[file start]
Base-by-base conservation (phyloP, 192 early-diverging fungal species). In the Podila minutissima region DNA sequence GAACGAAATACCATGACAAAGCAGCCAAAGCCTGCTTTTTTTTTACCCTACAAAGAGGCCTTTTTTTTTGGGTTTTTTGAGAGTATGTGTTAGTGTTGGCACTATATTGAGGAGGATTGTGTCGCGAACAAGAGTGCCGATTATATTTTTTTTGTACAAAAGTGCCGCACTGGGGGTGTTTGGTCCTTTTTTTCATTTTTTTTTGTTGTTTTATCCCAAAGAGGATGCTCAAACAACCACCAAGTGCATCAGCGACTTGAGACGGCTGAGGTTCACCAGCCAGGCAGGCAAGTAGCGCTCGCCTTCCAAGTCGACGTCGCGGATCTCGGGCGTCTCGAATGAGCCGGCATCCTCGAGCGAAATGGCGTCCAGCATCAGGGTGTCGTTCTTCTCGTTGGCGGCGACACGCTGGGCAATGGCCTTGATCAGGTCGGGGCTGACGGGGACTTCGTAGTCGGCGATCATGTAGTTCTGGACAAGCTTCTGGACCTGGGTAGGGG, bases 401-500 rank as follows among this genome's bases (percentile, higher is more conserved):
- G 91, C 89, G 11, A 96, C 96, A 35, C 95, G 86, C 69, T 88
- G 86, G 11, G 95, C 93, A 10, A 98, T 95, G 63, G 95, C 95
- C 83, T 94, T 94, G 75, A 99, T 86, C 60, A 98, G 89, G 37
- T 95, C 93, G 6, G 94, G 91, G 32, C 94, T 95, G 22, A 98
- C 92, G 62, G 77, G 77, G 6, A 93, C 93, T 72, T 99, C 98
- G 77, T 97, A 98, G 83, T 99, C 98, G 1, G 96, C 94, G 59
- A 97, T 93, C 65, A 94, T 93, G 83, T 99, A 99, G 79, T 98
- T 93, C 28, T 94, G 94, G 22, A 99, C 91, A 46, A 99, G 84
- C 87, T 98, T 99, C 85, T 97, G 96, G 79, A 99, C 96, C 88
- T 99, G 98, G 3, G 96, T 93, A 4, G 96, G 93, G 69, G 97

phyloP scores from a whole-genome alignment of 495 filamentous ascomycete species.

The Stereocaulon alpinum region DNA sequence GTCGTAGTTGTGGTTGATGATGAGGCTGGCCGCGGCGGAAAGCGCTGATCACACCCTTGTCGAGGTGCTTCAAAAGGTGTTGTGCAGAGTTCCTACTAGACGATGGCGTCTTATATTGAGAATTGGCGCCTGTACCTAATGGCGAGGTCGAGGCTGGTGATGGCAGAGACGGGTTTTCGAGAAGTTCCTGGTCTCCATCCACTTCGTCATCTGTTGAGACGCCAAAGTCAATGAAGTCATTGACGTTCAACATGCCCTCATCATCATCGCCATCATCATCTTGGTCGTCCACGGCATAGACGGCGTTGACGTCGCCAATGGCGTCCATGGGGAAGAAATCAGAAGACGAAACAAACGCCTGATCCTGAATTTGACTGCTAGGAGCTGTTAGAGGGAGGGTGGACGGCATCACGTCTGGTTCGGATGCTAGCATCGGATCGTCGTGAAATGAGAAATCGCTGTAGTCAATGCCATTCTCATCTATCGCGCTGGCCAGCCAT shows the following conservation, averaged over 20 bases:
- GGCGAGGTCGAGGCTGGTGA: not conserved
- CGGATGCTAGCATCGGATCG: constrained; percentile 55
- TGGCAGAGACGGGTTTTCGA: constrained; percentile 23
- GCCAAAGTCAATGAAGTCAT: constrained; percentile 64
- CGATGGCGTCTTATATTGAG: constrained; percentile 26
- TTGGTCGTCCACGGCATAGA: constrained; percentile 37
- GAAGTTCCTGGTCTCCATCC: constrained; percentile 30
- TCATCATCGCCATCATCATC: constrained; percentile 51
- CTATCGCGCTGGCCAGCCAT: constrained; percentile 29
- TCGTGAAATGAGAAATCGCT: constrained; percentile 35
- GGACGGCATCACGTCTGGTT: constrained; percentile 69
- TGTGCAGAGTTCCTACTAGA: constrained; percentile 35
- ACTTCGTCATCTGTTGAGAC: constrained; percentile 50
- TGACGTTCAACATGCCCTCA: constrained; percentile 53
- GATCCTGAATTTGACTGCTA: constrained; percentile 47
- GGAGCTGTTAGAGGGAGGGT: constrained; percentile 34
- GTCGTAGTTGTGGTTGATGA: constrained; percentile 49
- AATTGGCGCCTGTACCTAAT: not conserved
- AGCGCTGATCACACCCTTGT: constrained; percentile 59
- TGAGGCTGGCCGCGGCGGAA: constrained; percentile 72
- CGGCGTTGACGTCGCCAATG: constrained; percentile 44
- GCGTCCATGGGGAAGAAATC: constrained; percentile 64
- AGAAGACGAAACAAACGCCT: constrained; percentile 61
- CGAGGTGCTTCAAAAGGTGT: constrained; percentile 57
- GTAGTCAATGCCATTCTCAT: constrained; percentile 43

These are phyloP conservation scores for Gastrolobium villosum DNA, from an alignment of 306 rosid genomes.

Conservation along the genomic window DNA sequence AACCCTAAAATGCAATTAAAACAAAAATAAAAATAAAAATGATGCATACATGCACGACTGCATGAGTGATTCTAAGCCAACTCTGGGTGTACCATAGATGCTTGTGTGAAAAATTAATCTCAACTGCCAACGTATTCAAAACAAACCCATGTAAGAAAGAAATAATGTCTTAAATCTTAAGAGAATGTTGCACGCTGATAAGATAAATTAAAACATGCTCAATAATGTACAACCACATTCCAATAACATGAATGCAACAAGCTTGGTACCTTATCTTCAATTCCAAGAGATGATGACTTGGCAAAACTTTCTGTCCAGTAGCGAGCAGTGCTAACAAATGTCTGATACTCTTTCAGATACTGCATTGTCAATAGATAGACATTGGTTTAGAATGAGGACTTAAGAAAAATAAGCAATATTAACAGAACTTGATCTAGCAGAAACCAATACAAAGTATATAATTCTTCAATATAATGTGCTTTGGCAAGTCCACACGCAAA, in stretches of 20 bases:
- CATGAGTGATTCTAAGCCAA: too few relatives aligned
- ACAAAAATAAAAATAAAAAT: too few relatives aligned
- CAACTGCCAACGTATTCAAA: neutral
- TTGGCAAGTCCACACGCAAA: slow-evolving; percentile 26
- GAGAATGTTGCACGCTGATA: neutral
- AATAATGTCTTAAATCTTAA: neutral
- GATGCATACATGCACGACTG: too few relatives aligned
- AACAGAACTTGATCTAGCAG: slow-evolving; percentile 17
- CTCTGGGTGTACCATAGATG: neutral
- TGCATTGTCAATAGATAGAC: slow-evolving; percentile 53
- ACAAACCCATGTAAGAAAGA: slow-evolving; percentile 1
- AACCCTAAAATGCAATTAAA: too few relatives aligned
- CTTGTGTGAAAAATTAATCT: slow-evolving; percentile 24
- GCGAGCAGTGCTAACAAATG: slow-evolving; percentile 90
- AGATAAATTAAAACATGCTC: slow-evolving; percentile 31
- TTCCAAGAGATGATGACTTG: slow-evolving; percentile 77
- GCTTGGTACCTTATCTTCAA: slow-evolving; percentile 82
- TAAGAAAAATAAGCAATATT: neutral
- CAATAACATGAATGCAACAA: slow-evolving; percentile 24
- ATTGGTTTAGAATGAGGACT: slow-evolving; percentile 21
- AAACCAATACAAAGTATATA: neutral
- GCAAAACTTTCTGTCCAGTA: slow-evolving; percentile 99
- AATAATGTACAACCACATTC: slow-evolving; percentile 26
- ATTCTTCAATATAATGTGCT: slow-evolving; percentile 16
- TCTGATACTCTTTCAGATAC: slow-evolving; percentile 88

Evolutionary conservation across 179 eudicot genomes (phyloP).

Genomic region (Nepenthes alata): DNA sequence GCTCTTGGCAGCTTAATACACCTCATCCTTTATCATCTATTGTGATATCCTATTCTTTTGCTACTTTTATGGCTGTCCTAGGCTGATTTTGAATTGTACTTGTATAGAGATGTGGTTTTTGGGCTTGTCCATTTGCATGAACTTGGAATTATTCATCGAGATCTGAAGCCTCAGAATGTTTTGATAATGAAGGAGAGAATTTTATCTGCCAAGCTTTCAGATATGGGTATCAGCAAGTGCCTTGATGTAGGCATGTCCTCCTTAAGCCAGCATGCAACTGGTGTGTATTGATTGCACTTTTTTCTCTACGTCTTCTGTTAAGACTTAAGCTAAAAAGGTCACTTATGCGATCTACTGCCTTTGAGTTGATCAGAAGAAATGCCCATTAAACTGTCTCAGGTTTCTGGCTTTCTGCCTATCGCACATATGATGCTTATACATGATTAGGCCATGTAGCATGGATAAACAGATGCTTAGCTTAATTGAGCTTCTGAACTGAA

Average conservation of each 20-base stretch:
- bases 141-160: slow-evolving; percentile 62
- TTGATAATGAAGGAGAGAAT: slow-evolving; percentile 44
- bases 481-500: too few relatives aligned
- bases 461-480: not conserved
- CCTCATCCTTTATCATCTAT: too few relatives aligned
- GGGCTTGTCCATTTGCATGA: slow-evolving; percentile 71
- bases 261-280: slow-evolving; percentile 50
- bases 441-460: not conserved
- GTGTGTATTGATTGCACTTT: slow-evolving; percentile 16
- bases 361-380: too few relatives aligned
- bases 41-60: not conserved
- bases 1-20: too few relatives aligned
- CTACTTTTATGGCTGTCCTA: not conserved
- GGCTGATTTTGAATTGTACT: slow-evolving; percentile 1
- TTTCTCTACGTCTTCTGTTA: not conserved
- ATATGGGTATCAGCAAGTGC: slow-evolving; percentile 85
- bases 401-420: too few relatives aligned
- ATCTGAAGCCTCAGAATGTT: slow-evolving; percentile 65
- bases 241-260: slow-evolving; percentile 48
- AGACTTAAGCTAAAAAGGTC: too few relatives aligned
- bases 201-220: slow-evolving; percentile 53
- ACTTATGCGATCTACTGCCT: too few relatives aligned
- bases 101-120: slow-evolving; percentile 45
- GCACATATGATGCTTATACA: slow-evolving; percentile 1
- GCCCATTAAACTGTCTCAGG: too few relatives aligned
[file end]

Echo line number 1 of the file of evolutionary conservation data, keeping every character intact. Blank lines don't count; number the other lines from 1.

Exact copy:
Base-by-base conservation (phyloP, 192 early-diverging fungal species). In the Podila minutissima region DNA sequence GAACGAAATACCATGACAAAGCAGCCAAAGCCTGCTTTTTTTTTACCCTACAAAGAGGCCTTTTTTTTTGGGTTTTTTGAGAGTATGTGTTAGTGTTGGCACTATATTGAGGAGGATTGTGTCGCGAACAAGAGTGCCGATTATATTTTTTTTGTACAAAAGTGCCGCACTGGGGGTGTTTGGTCCTTTTTTTCATTTTTTTTTGTTGTTTTATCCCAAAGAGGATGCTCAAACAACCACCAAGTGCATCAGCGACTTGAGACGGCTGAGGTTCACCAGCCAGGCAGGCAAGTAGCGCTCGCCTTCCAAGTCGACGTCGCGGATCTCGGGCGTCTCGAATGAGCCGGCATCCTCGAGCGAAATGGCGTCCAGCATCAGGGTGTCGTTCTTCTCGTTGGCGGCGACACGCTGGGCAATGGCCTTGATCAGGTCGGGGCTGACGGGGACTTCGTAGTCGGCGATCATGTAGTTCTGGACAAGCTTCTGGACCTGGGTAGGGG, bases 401-500 rank as follows among this genome's bases (percentile, higher is more conserved):